Dyeing
After the initial wax has been applied, the fabric is ready for the first dye bath. Traditionally dying was done in earthenware tubs. Today most batik factories use large concrete vats. Above the vats are ropes with pulleys that the fabric is draped over after it has been dipped into the dye bath.
The waxed fabric is immersed in the dye bath of the first color. The amount of time it is left in the bath determines the hue of the color; darker colors require longer periods or numerous immersions. The fabric is then put into a cold water bath to harden the wax.
When the desired color has been achieved and the fabric has dried, wax is reapplied over the areas that the artisan wishes to maintain the first dye color or another color at a later stage in the dying process.
When an area that has been covered with wax previously needs to be exposed so that it can be dyed, the applied wax is scraped away with a small knife. The area is then sponged with hot water and resized with rice starch before it is re-immersed in the subsequent dye bath.
If a marble effect is desired, the wax is intentionally cracked before being placed in the dye bath. The dye seeps into the tiny cracks that create the fine lines that are characteristic of batik. Traditionally, cracks were a sign of inferior cloth especially on indigo color batik. On brown batik, however, the marble effect was accepted.
The number of colors in batik represents how many times it was immersed in the dye bath and how many times wax had to be applied and removed. A multicolored batik represents a lot more work that a single or two-color piece. Numerous dye processes are usually reflected in the price of the cloth. Nowadays, chemical dyes have pretty much replaced traditional dyes, so colors are endless and much more liberally used.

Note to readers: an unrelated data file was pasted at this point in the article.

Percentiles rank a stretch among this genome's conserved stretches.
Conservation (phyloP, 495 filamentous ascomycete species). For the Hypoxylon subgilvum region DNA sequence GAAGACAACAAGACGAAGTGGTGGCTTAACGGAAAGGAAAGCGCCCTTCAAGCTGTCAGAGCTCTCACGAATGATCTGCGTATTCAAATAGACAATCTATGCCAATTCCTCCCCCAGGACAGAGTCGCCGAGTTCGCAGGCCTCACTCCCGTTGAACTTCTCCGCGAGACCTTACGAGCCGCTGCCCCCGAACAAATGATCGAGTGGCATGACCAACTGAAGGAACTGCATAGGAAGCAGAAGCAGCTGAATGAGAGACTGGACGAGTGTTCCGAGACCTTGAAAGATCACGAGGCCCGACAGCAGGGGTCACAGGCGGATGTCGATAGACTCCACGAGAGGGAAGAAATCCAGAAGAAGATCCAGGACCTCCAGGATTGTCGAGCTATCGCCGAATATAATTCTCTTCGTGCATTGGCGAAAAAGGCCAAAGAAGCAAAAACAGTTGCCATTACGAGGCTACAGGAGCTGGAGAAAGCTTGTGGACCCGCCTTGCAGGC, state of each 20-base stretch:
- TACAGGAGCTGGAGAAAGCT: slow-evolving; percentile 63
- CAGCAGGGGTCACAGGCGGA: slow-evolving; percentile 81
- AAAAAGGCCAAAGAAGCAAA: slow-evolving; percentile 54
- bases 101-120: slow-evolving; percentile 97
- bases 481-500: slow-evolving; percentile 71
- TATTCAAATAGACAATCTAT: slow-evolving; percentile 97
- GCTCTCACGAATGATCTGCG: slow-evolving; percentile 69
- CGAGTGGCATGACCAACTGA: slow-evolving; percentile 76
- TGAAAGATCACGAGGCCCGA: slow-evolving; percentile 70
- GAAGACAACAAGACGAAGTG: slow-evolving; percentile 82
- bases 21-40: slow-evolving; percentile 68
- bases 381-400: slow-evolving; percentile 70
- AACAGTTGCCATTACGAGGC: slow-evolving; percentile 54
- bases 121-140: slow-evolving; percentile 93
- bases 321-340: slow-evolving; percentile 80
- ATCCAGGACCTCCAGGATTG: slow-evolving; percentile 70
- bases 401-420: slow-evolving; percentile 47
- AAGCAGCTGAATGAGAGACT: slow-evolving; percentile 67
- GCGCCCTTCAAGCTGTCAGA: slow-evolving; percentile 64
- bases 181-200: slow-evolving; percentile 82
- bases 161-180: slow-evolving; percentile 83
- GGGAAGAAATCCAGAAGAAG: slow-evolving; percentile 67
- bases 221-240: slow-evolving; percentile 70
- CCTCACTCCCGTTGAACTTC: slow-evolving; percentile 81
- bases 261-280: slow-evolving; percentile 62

Special Treatments

Prada or Gold Cloth

For special occasions, batik was formerly decorated with gold lead or gold dust. This cloth is known as Prada cloth. Gold leaf was used in the Jogjakarta and Surakarta area. The Central Javanese used gold dust to decorate their Prada cloth. It was applied to the fabric using a handmade glue consisting of egg white or linseed oil and yellow earth. The gold would remain on the cloth even after it had been washed. The gold could follow the design of the cloth or could take on its own design. Older batiks could be given a new look by applying gold to them. Gold decorated cloth is still made today; however, gold paint has replaced gold dust and leaf. Although there are thousands of different batik designs, particular designs have traditionally been associated with traditional festivals and specific religious ceremonies. Previously, it was thought that certain cloth had mystical powers to ward off ill fortune, while other pieces could bring good luck.